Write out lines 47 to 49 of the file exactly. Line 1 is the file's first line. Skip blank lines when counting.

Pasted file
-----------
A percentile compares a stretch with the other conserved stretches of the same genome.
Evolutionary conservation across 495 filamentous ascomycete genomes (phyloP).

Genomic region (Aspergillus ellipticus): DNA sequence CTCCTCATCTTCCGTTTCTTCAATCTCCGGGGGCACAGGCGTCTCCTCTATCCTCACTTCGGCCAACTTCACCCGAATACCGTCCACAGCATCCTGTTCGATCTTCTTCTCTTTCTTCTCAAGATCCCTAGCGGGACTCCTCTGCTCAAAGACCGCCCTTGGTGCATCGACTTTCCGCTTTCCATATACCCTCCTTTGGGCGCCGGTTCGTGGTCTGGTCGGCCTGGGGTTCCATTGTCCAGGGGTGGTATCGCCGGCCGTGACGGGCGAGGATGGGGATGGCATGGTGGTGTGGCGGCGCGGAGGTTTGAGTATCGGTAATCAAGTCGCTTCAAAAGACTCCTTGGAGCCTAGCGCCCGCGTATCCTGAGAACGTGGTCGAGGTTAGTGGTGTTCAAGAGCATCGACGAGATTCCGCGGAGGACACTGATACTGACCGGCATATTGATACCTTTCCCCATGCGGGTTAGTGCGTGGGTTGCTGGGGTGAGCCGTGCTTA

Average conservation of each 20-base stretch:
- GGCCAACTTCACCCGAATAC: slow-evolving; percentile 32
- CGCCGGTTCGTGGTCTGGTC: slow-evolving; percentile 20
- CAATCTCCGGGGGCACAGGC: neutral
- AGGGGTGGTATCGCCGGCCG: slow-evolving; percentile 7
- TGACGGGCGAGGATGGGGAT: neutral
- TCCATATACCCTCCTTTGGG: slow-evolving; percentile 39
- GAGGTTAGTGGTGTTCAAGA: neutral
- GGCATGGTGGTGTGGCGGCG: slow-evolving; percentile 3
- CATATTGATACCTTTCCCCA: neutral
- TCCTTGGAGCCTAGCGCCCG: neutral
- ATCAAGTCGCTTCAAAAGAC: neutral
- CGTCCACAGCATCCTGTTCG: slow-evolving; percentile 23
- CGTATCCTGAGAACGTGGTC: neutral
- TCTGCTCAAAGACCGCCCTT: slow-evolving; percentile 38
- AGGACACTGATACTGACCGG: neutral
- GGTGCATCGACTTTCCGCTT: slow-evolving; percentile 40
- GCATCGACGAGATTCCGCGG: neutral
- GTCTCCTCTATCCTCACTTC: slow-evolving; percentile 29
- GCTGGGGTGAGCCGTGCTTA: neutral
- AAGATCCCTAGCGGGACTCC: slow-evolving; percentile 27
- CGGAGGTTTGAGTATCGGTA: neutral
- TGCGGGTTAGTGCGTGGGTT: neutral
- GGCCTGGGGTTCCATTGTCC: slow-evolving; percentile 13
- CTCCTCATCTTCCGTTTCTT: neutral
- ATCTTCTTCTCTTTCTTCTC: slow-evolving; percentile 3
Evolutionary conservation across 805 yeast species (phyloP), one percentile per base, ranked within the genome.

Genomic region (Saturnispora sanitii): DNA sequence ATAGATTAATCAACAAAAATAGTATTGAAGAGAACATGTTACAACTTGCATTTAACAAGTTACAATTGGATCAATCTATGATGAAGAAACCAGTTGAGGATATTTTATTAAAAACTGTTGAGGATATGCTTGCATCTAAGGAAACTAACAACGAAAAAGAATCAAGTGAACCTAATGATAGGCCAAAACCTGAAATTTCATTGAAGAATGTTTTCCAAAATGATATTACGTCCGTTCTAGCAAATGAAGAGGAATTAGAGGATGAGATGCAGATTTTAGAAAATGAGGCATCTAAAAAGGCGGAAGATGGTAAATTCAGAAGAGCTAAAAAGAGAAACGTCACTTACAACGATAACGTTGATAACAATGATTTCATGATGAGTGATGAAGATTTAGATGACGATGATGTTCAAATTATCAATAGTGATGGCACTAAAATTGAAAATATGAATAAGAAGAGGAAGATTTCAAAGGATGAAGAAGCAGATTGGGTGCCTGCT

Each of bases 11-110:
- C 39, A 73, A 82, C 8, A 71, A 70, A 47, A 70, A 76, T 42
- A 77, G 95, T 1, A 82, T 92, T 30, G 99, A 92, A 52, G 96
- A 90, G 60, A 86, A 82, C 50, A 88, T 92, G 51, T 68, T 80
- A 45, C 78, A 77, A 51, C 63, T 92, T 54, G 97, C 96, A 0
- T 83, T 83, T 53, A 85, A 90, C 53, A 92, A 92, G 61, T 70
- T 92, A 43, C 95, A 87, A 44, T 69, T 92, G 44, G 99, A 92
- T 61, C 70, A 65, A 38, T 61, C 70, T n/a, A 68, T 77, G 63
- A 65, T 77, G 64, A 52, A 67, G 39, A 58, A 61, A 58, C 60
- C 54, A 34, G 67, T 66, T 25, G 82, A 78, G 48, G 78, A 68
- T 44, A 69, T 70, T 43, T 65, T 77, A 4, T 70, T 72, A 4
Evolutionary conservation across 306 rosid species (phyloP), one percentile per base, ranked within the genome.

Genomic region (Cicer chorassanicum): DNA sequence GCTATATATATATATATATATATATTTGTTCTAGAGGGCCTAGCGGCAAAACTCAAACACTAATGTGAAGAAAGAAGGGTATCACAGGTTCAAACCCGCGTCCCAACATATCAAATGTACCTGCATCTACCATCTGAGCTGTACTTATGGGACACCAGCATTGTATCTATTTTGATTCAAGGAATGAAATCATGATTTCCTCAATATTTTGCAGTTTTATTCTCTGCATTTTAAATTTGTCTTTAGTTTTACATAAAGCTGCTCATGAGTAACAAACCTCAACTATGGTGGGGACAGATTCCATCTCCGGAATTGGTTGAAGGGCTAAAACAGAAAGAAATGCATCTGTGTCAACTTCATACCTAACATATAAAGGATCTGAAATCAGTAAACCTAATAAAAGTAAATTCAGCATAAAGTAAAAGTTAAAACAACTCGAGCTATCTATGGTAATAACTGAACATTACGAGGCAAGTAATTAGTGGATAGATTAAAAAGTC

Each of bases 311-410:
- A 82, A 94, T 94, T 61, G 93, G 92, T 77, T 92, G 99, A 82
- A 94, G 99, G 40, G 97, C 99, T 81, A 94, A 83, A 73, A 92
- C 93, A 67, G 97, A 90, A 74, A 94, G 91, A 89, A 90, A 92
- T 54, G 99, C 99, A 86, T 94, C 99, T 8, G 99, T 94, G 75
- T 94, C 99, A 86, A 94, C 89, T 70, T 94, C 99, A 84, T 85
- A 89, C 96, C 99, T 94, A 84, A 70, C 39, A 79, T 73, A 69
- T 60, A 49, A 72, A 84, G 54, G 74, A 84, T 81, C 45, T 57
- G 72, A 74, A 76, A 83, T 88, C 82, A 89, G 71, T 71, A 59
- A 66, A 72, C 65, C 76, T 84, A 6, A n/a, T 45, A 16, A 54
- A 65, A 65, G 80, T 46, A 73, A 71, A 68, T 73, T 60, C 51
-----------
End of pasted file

- A 94, G 99, G 40, G 97, C 99, T 81, A 94, A 83, A 73, A 92
- C 93, A 67, G 97, A 90, A 74, A 94, G 91, A 89, A 90, A 92
- T 54, G 99, C 99, A 86, T 94, C 99, T 8, G 99, T 94, G 75